Fritz Lang’s Spione starts with a bang and rarely lets up. Documents are stolen, couriers assassinated, there’s a motorcycle chase and all hell breaks lose at the Ministry of War, yelling and shouting that something must be done. The frenetic excitement of the opening minutes and much of the unflagging two and a half hours of glorious entertainment that follow suggest a conscious need to please, divert and thrill.
For Lang, the film was a return to familiar territory. Following the grandiose and financially disastrous Metropolis, the 38-year-old director found himself besieged. His studio, UFA, wanted to dump the blame for the disaster onto him and get rid of him, and there was undoubtedly the anxiety that he had lost his touch, lost his ability to pull in an audience. Harking back to his earlier work, Spione was ‘a small film, with plenty of action’ as Lang himself described it. Based on a screenplay by his wife Thea von Harbou, the story revolves around a Mabuse-like super-criminal, Haghi (played by Mabuse actor and Harbou’s former husband Rudolf Klein-Rogge). Haghi sports a Lenin beard, smokes cigarettes that must taste of brimstone and perfidy, and sits in a wheelchair in his secret lair located in an important bank.
Ranged against him are the inept and bureaucratic government agencies, who are largely played for laughs with red-faced confusion and a lot of harrumphing from Jason (Craighall Sherry), the head of the agency tasked with bringing Haghi to justice. If anything is to be done it will be thanks to the agent known only as Number 326 (Willy Fritsch). Initially a streetwise tramp, 326 quickly sheds his disguise to become a dapper gentleman, but his cover is already blown and Sonja Baranilkowa (Gerda Maurus), one of Haghi’s agents, has been sent to seduce and compromise him. However, Haghi didn’t bank on Sonja and 326 falling in love.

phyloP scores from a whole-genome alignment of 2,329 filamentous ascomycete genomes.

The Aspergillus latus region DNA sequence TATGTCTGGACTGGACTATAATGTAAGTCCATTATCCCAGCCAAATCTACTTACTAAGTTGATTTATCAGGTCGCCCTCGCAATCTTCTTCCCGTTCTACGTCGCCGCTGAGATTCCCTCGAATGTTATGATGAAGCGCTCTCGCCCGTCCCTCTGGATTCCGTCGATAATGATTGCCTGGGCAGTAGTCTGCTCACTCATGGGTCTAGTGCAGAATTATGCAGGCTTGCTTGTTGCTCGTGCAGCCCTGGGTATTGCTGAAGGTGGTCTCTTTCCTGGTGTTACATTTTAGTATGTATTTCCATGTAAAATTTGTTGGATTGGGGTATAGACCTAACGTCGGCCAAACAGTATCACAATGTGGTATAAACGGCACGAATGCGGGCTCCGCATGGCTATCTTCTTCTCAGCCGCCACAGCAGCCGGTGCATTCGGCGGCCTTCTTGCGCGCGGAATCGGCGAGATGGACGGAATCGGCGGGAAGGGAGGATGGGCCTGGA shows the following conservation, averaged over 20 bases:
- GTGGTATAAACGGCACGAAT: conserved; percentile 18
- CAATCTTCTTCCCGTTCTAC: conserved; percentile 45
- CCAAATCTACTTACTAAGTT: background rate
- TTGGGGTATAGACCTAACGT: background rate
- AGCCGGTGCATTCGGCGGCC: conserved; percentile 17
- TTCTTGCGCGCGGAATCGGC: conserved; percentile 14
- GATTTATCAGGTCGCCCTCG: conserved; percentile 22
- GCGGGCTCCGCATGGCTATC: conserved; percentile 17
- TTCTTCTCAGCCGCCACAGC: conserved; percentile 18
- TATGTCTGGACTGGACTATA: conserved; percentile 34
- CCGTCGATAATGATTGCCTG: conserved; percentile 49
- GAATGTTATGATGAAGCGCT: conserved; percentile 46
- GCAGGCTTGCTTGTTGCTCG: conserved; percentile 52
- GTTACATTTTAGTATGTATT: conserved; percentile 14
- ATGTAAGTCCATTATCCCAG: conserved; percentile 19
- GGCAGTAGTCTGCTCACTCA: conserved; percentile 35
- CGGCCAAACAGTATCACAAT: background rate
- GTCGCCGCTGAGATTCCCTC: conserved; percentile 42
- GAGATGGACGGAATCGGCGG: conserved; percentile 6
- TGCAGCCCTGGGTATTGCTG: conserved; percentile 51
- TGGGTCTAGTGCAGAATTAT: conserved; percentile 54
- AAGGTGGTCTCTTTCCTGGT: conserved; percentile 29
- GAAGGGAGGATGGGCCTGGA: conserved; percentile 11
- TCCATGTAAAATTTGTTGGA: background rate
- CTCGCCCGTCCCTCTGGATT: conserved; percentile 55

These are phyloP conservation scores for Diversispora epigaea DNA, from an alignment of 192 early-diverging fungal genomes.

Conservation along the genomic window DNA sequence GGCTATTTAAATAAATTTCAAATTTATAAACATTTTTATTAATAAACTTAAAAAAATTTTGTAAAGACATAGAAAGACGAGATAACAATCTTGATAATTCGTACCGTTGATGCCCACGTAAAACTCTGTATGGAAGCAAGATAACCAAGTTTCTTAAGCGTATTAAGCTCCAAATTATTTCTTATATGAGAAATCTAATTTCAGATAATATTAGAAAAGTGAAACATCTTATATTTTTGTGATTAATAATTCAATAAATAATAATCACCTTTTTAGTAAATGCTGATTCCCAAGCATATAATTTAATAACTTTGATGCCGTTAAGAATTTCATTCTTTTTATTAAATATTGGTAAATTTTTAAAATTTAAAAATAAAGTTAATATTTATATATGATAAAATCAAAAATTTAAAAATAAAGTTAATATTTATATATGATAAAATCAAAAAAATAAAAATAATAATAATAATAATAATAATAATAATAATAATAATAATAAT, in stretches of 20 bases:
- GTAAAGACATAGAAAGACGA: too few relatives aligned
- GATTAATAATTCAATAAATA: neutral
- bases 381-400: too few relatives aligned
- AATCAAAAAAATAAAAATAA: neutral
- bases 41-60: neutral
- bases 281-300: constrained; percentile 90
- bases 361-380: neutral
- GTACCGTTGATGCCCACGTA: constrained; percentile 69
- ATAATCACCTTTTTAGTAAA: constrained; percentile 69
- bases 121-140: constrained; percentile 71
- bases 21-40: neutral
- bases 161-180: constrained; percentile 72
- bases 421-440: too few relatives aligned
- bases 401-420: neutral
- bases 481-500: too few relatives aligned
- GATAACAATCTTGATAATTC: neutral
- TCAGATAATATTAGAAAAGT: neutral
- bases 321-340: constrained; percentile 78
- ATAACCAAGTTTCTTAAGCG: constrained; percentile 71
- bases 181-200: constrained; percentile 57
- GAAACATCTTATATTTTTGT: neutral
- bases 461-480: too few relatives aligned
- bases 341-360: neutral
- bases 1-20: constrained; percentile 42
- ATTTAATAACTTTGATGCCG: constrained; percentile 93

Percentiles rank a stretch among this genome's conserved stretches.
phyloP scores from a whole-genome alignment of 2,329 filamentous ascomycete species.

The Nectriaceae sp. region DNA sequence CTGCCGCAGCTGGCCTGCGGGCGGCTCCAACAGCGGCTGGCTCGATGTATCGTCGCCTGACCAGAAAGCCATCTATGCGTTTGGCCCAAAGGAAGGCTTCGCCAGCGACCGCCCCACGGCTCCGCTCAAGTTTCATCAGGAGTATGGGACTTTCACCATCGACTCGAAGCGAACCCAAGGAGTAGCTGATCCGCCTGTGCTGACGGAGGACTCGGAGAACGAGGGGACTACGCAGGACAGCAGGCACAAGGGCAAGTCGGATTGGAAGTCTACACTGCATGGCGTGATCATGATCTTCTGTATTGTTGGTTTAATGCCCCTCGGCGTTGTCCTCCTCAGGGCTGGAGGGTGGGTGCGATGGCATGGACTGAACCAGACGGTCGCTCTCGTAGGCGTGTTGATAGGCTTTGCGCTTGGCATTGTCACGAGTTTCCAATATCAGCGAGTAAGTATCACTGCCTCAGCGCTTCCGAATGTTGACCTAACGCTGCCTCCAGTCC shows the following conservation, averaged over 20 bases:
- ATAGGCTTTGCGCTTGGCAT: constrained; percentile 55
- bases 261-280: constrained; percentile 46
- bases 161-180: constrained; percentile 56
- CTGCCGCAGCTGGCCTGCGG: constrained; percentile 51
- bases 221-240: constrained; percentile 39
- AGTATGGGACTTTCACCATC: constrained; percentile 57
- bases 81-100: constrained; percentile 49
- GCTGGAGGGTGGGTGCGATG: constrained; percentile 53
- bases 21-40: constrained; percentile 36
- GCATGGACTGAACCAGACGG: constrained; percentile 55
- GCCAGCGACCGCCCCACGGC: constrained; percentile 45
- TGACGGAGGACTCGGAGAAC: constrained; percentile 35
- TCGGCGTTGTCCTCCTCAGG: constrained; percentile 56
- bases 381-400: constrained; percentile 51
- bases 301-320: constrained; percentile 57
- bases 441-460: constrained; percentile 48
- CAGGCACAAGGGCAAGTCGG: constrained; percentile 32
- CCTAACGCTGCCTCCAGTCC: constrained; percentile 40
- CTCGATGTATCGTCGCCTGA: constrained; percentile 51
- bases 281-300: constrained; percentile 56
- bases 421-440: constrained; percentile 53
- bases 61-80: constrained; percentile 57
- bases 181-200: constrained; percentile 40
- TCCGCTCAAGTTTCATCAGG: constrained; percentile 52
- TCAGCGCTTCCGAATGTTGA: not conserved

Lang keeps everything going at a hell of a pace and there are a number of stunning set-pieces. His universe is one of detail, and he litters the film with scraps of information, numbers and names, a puzzle to be unpicked, but the meaning of which, or even the existence of meaning, remains unclear. Haghi’s power is facilitated by the corruption of the society he seeks to destroy. Not only is its elite ripe for extortion – a wealthy society girl is blackmailed because of her opium habit, inscrutable Japanese spy Akira Masimoto (Lupu Pick) falls for a rain-sodden waif – but its institutions are inept and blustering and deskbound. Whereas Haghi has a nicely minimalist control panel and a telephone, Jason et al are buried under mounds of paperwork. Haghi himself, though, represents a paradox, one perhaps that lies at the heart of all conspiracy theories. If this master criminal is so powerful, with his massive infrastructure and his metaphorical tentacles stretching, his obvious wealth and endless resources as the director of a bank, then what does he hope to gain by all this convoluted plotting? This point is made all the weirder when he reveals that he doesn’t even need a wheelchair. Why go to the bother and discomfort of pretending to be an invalid? As William S. Burroughs might have observed, we are all controlled by our need to control.
Ultimately, Fritz Lang’s film is a thrilling entertainment, whose inventiveness is evident in every scene, almost every shot. Twists can happen on every level, from the narrative to something as simple as a location. A brutal fight in a boxing ring is revealed to be incongruously and brilliantly taking place in a nightclub. The details – a bloody hand print on a stolen document – tell a whole story, and his characters are drawn with a variety of techniques, from naturalism to heightened theatricality. As Adrian Martin notes in his brilliant essay on the film, everyone smokes in a highly individual way. Of course it is difficult to watch pre-war German cinema without glimpsing foreshadowing and prophecies for what is yet to come, but this restored and re-mastered version will now allow everyone to experience this world at its darkest and brightest.